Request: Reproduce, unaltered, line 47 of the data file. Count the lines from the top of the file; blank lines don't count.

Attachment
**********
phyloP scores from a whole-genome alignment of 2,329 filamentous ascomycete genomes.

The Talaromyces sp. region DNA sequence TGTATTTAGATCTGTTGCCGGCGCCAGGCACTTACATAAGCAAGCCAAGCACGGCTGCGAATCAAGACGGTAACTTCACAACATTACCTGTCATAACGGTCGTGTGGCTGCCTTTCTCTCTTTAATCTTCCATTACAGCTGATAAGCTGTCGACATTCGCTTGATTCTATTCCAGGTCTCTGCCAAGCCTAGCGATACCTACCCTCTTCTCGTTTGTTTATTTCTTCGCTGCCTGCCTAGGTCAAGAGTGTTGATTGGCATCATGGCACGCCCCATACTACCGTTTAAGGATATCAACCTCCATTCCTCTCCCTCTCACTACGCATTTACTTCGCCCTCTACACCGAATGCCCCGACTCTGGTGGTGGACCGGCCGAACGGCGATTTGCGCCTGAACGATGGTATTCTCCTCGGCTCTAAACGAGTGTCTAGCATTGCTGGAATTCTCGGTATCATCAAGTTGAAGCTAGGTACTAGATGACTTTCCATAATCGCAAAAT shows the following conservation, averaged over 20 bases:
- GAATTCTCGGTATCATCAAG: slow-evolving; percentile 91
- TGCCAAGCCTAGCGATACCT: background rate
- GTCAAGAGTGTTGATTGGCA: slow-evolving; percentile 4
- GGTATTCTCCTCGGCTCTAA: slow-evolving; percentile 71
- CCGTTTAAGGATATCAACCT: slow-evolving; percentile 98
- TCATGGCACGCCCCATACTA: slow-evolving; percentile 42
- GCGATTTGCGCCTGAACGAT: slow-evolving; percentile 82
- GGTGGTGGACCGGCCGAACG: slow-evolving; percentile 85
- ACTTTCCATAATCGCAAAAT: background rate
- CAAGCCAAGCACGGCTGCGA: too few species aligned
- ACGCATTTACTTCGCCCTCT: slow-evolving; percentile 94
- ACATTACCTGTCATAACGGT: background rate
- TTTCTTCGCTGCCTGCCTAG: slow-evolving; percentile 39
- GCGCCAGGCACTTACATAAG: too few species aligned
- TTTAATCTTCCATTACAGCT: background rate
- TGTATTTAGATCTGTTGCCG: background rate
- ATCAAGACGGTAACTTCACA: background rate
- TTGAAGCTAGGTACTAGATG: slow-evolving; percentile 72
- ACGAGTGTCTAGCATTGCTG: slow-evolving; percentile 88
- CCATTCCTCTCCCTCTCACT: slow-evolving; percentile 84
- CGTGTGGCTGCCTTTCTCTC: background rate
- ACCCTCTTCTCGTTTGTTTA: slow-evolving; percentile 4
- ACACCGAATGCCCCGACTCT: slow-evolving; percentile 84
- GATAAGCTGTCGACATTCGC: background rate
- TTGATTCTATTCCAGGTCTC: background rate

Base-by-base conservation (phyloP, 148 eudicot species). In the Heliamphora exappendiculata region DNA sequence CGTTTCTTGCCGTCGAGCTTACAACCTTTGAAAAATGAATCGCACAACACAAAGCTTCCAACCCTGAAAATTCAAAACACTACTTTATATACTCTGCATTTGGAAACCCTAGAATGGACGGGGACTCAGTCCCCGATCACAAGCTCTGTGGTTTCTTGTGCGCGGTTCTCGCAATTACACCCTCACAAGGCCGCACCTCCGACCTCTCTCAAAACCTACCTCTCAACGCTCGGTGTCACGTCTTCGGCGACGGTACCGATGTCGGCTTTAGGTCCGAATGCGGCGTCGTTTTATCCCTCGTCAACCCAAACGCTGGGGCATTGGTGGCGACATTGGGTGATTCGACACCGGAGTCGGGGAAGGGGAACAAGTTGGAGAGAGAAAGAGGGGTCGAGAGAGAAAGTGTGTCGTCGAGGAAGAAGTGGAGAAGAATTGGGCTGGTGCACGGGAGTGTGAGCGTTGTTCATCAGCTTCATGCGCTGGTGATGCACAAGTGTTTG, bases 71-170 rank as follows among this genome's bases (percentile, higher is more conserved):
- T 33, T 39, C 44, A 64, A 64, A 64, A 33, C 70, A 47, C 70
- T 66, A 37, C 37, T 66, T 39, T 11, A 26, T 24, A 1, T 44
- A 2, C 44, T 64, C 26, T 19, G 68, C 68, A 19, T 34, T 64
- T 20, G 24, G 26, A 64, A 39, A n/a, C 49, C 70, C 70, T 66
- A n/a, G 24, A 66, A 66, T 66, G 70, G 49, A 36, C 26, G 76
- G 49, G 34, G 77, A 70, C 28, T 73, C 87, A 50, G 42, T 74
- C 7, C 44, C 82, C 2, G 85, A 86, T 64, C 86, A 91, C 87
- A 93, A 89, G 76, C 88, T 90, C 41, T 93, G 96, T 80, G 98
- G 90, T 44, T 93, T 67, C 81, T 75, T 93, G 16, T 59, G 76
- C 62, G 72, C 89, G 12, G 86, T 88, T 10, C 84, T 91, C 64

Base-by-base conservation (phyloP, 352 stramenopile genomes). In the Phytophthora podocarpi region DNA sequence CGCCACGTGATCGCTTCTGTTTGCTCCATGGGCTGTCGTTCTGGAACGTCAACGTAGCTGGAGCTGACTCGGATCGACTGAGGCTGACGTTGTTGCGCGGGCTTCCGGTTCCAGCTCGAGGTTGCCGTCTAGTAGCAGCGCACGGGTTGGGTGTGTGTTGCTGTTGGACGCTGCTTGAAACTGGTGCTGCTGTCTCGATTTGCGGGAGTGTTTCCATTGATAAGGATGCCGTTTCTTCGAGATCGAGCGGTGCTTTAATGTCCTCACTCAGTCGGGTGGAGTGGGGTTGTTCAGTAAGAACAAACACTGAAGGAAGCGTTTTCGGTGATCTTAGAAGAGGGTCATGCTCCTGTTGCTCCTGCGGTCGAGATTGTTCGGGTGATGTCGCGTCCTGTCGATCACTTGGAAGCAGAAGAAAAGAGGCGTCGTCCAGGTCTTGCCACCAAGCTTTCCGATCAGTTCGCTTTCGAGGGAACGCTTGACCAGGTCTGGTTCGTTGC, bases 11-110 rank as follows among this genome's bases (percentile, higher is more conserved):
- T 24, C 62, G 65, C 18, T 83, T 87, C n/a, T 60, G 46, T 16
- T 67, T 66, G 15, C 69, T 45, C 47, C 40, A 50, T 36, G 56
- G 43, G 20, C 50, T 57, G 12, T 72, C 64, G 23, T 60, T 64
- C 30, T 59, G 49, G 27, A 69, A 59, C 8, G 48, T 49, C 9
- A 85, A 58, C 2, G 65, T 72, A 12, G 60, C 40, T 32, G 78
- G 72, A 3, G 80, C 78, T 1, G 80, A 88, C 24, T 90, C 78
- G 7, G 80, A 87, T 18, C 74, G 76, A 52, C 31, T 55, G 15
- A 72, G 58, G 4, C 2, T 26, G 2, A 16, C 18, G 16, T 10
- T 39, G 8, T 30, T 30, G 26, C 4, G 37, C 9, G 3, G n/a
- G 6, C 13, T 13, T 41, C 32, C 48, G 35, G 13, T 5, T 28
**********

- A 72, G 58, G 4, C 2, T 26, G 2, A 16, C 18, G 16, T 10